Costin Untaroiu Avatar

Costin Untaroiu

Associate Professor

Dr. Untaroiu is an Associate Professor of Biomedical Engineering & Mechanics at Virginia Tech. Dr. Untaroiu's research focusses on finite element modeling, computational biomechanics, design optimization, rotor dynamics, and vibration.


Associate Professor  
Virginia Tech, August 2015 to Present, Blacksburg, Virginia United States
(Department of Biomedical Eng. & Mechanics)
Research, teaching, professional service

Research Associate Professor  
Virginia Tech, December 2011 to August 2015, Blacksburg, Virginia United States

Research, professional services

Research Assistant Professor  
University of Virginia, January 2001 to December 2011, Charlottesville, Virginia United States

Senior Lecturer  
University Politehnica of Bucharest, January 1991 to January 2001, Bucharest Romania

Junior assistant professor, assistant professor


University of Virginia  
Ph.D., Impact Biomechanics, Jan, 2001 to Jan, 2005

Universitatea „Politehnica” din București  
Ph.D., Rotordynamics, Vibrations, Jan, 1995 to Jan, 1999

University of Bucharest  
Diploma (BSc + MSc.), Mathematics - Mechanics, Jan, 1990 to Jan, 1995


System and method for minimizing occupant injury during vehicle crash events  (9539969/12/991,501)    
Inventors: Jeff Crandall, Costin Untaroiu, Eric Maslen, Dipan Bose.  Issued January 10, 2017  in United States

A method, computer program product and apparatus for minimizing occupant injury by optimizing occupant restraint properties and/or actions in real time, during pre-crash and crash phases. The restraint system uses three catalogs and a database linking these catalogs. The catalogs include a catalog of possible occupant states, a catalog of possible collision scenarios, and a catalog of potential restraint control laws.


Mechanical characterization and Finite Element Implementation of the Soft Materials used in a Novel Anthropometric Test     
Published by (Journal of the Mechanical Behavior of Biomedical Materials/Elsevier)
Authors: Wade Baker, Costin Untaroiu, Dawn Crawford, Mostafiz Chowdhury.  Published October 01, 2017

Soft materials (e.g. polymers) are widely used in biomechanical devices to represent the nonlinear viscoelastic properties inherent in biological soft tissues. Knowledge of their mechanical properties is used to inform design choices and develop accurate finite element (FE) models of human surrogates. The goal of this study was to characterize the behavior of eight polymeric materials used in the design of a novel anthropomorphic test device (ATD) and implement these materials in an FE model of the ATD. Tensile and compressive tests at strain rates ranging from 0.01 s−1 to 1000 s−1 were conducted on specimens from each material. Stress-strain relationships at discrete strain rates were used to define strain rate-dependent hyper-elastic material models in a commercial finite element solver. Then, the material models were implemented into an FE model of the ATD. The performance of the material models in the FE model was evaluated by simulating experiments that were conducted on the ATD lower limb. The material characterization tests revealed viscoelastic strain rate-dependent properties in the flesh and compliant elements of the ATD. Higher modulus polymers exhibited rate-dependent, strain-hardening properties. A strong agreement was seen between the material model simulations and corresponding experiments. In component simulations, the materials performed well and the model reasonably predicted the forces observed in experiments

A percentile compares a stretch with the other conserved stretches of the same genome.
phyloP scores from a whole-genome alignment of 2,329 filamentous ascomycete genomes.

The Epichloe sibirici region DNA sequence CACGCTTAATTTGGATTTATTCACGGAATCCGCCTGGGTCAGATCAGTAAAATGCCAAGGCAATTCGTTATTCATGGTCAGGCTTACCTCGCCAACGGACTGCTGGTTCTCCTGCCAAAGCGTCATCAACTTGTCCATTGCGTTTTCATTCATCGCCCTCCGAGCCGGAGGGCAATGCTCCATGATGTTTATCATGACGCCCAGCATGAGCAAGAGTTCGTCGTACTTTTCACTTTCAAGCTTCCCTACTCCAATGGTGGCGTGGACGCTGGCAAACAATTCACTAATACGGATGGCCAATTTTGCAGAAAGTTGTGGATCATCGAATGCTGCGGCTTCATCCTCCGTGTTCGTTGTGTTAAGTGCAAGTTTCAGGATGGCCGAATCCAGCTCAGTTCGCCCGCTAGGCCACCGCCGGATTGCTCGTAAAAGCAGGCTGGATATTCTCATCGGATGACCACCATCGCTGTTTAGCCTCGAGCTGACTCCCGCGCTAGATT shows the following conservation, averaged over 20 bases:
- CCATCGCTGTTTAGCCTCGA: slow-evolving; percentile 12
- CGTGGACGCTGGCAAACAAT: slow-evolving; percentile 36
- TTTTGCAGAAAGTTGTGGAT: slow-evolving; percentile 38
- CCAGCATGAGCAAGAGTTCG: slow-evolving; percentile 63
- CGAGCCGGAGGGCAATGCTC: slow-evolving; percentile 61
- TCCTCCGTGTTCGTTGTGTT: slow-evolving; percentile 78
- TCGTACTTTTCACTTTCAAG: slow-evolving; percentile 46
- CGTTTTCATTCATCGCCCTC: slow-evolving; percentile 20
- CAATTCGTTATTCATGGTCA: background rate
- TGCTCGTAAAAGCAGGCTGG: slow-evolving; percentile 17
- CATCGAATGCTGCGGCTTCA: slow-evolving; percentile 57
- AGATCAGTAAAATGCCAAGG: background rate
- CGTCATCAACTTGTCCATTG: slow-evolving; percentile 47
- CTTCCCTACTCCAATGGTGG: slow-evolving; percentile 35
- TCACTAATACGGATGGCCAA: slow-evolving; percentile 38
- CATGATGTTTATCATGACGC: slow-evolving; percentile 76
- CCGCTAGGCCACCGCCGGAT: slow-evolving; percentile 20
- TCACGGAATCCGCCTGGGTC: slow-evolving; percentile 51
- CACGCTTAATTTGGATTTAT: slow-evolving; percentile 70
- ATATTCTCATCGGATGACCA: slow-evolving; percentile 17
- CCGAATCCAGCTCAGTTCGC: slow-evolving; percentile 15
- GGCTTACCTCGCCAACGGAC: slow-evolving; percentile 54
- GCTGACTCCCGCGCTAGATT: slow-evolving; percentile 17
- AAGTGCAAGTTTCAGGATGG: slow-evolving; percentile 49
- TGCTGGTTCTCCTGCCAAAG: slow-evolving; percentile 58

A finite element model of a six-year-old child for simulating pedestrian accidents     
Published by (Accident Analysis and Prevention/Elsevier)
Authors:  Yunzhu Meng, Wansoo Pak, Berkan Guleyupoglu, Bharath Koya, F. Scott Gayzik, Costin D. Untaroiu.  Published January 01, 2017

Child pedestrian protection deserves more attention in vehicle safety design since they are the most vulnerable road users who face the highest mortality rate. Pediatric Finite Element (FE) models could be used to simulate and understand the pedestrian injury mechanisms during crashes in order to mitigate them. Thus, the objective of the study was to develop a computationally efficient (simplified) six-year-old (6YO-PS) pedestrian FE model and validate it based on the latest published pediatric data. The 6YO-PS FE model was developed by morphing the existing GHBMC adult pedestrian model. Retrospective scan data were used to locally adjust the geometry as needed for accuracy. Component test simulations focused only the lower extremities and pelvis, which are the first body regions impacted during pedestrian accidents. Three-point bending test simulations were performed on the femur and tibia with adult material properties and then updated using child material properties. Pelvis impact and knee bending tests were also simulated. Finally, a series of pediatric Car-to-Pedestrian Collision (CPC) were simulated with pre-impact velocities ranging from 20 km/h up to 60 km/h. The bone models assigned pediatric material properties showed lower stiffness and a good match in terms of fracture force to the test data (less than 6% error). The pelvis impact force predicted by the child model showed a similar trend with test data. The whole pedestrian model was stable during CPC simulations and predicted common pedestrian injuries. Overall, the 6YO-PS FE model developed in this study showed good biofidelity at component level (lower extremity and pelvis) and stability in CPC simulations. While more validations would improve it, the current model could be used to investigate the lower limb injury mechanisms and in the prediction of the impact parameters as specified in regulatory testing protocols.